Carnegie’s “Arab Fractures” and Our Way Out!

By Mohammad Aburumman

تم نشره في Thu 26 January / Jan 2017. 12:00 AM - آخر تعديل في Thu 26 January / Jan 2017. 07:48 PM
  • Mohammad Aburumman

The latest Carnegie Middle East report, “Arab Fractures”, is perhaps one of the most important publications ever issued by the Endowment on the region.

Even though their reports and publications are generally highly objective, solid, and scientific, with a number of distinct researchers featuring, this one is on point.

The value of this report lies in that it focuses on Arab problems and crises with specificity, underscoring their fundamental factors. It’s vitality lies also in that it outlines effective roadmaps and general strategies for us to make our way out of this dangerous phase.

Dr Marwan Muasher, the Endowment for International Peace’s vice president, summarises the basic concepts of the report; political stagnation, as well as the trending authoritarian tendency and the corruption that comes with it, are all tied to the core of the struggle in the region and to the dangerously rising tide of terrorism across the Middle East, as the region efforts failingly to address a number of fundamental and undoubtedly complex problems.

The basis for Muasher’s conclusive statements, prefaced by a bundle of hypotheses, are primarily based on previously addressed inquiries, in prefacing reports, chief of which is the question of the Arab Region’s “Social Contracts”, which have shaped the State-Citizen relationship over the decades throughout the era of the Cold War, since WWII.

These contracts, according to previous studies by the Endowment, are no longer sustainable, because they are all based on two principle pillars: first, is the authoritarian concession; the state provides jobs, services, reinterring relations and welfare, in return for security and stability. Second, where these concession might have worked still, oil returns have radically declined to the point that they can no longer finance their economies to sustain the standing dynamic.

As a result, I would say, these issues have given rise to a multitude of structural and fundamental political, economic, and social problems that swept through the Arab World, rendering the traditional institution helpless in addressing rapid and sharp changes in the political and socio-economic situation, and incapable of sustaining the authoritarian concession.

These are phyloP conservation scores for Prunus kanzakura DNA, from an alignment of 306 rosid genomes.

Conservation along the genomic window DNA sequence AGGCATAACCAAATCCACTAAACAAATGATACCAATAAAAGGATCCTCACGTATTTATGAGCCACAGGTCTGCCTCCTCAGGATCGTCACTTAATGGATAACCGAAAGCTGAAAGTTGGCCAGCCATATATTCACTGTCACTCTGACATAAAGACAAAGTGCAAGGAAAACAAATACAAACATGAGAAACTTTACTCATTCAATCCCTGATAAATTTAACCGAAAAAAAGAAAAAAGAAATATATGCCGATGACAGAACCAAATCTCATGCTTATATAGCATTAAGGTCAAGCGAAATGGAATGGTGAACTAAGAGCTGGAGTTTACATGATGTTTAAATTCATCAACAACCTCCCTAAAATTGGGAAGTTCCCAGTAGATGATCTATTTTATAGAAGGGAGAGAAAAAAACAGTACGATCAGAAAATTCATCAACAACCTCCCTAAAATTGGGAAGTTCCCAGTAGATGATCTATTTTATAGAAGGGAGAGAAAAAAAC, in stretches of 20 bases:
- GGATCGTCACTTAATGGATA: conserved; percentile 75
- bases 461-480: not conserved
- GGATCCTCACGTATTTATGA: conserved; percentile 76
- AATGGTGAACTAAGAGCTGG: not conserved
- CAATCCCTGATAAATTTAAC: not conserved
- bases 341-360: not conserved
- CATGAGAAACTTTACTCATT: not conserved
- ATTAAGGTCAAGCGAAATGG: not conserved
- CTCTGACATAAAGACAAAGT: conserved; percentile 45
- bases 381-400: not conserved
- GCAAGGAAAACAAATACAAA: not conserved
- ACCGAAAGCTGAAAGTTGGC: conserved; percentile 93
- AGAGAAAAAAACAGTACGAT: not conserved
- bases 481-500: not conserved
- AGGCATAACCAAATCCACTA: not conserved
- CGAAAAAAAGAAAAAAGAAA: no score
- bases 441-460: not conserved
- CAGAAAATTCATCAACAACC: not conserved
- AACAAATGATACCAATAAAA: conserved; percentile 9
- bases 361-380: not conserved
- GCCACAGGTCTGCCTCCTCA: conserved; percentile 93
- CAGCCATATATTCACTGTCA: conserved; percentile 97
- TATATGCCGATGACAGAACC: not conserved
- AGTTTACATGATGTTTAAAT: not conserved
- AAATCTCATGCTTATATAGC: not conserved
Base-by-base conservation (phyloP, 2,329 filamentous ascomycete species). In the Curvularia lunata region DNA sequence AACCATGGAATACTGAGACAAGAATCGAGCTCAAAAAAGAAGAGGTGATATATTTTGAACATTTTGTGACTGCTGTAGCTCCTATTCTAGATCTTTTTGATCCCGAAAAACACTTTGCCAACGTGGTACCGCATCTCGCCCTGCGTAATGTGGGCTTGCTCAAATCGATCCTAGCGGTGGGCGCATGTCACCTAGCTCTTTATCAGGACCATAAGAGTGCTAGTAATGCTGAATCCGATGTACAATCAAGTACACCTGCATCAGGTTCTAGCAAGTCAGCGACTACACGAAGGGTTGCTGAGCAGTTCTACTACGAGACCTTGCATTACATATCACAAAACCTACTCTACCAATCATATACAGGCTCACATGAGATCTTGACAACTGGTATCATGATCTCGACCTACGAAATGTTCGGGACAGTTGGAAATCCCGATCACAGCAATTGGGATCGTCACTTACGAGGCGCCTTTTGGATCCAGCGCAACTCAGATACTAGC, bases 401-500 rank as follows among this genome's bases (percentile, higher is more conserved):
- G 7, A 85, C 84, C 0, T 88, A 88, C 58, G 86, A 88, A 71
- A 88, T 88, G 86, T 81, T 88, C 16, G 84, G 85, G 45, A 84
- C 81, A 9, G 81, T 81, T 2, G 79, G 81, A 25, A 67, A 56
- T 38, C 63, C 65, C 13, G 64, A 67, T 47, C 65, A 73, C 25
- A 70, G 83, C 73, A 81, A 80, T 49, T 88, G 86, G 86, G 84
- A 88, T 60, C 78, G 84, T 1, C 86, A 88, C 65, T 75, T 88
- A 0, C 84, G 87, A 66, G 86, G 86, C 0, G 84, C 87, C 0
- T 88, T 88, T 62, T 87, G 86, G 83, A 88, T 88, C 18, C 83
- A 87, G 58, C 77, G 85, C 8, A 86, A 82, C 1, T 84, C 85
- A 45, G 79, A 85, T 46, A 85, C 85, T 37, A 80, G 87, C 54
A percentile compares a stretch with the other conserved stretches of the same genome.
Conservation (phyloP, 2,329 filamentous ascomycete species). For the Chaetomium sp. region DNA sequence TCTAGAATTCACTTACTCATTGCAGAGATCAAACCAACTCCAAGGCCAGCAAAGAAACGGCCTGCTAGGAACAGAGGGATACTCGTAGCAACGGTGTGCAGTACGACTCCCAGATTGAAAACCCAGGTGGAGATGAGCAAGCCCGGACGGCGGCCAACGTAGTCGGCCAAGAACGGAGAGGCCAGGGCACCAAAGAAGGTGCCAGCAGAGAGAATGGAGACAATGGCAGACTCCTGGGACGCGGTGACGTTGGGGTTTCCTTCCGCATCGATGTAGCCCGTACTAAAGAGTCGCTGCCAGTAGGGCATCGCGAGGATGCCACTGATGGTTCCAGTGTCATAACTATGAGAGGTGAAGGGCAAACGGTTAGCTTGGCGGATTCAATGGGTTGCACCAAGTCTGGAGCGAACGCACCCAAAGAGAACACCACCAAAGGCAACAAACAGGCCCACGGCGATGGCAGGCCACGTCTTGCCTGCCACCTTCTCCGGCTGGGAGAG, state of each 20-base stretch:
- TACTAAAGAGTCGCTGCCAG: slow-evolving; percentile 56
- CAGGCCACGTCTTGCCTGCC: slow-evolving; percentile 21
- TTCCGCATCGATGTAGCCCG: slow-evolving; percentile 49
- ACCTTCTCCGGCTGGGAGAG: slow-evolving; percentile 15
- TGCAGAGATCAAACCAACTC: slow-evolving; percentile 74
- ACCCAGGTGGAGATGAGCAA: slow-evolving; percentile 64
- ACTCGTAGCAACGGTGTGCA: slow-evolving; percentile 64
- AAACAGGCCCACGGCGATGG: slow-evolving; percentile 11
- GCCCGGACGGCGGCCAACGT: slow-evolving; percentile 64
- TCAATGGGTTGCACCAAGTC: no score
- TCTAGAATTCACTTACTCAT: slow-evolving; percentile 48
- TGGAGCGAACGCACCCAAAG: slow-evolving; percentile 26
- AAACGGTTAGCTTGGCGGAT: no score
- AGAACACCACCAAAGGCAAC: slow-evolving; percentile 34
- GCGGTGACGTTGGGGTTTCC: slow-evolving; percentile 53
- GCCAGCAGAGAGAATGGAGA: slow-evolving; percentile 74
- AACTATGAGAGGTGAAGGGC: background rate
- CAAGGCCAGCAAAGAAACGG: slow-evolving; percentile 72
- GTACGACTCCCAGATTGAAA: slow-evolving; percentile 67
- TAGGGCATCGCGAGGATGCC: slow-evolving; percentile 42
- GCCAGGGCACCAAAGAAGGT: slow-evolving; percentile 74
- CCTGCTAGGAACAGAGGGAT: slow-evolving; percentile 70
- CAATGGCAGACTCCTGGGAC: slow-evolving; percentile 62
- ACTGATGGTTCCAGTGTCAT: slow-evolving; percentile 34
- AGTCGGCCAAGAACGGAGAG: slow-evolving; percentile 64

That said, the “Arab Spring” comprised a golden opportunity for Arab regimes to advance and overcome their structural crises by constituting fundamental reforms. But these regimes, after Zein al Abideen and Husni Mubarak were overthrown, began following a different guideline for repressing protest and mobilising counter-revolutions, instead of saving their peoples, societies, and states from imminent fractures and collapses brought by their resistance to change, and their persistence to restore a pre-2011 situation.

The catastrophic official Arab reaction to the “Arab Spring” is what led us here and has driven the collapse of the regional Arab System and the disintegration of societies.

It also drove intense polarisation between secularism and Islamism, sectarianism and religious extremism, which has landed society at the brink of utter and complete collapse.

The peoples of the Arab World have ahead of them only terrorism, civil conflict, danger, and instability. Either that or they would have to accept the reign of totalitarian Regimes that are even more authoritarian and oppressive than the ones which ruled before the “Spring”.

Meanwhile, the third option, there all along, has been systematically avoided and deliberately put to shades; deemed impossible by our regimes.

The alternative, to move forwards in reforms, towards salvation, rectification, the exploration of alternatives, and initiation of democratic transformation, by establishing citizenship, the rule of law, pluralism, peaceful deliberation of power, and respect for human right and public liberties, was never given a chance.

Concisely, those are the core concepts of the Carnegie report, which addresses many issues, prime of which are humanitarian crises in the Arab World in terms of refuge, education, and human safety.

Notably, no one in the Arab World will make use of the insights in this report! Our regimes do not care for the implications of the “Arab Spring”; to them, it is a passing phase.

In truth, however, the report by the Carnegie Endowment for Int’l Peace lends a lifeline for our states to overcome the pending calamities to come. Arabs either make it out of the storm ahead, or sink into the stormy sea’s bed.

This article is an edited translation from the Arabic version, published by AlGhad.

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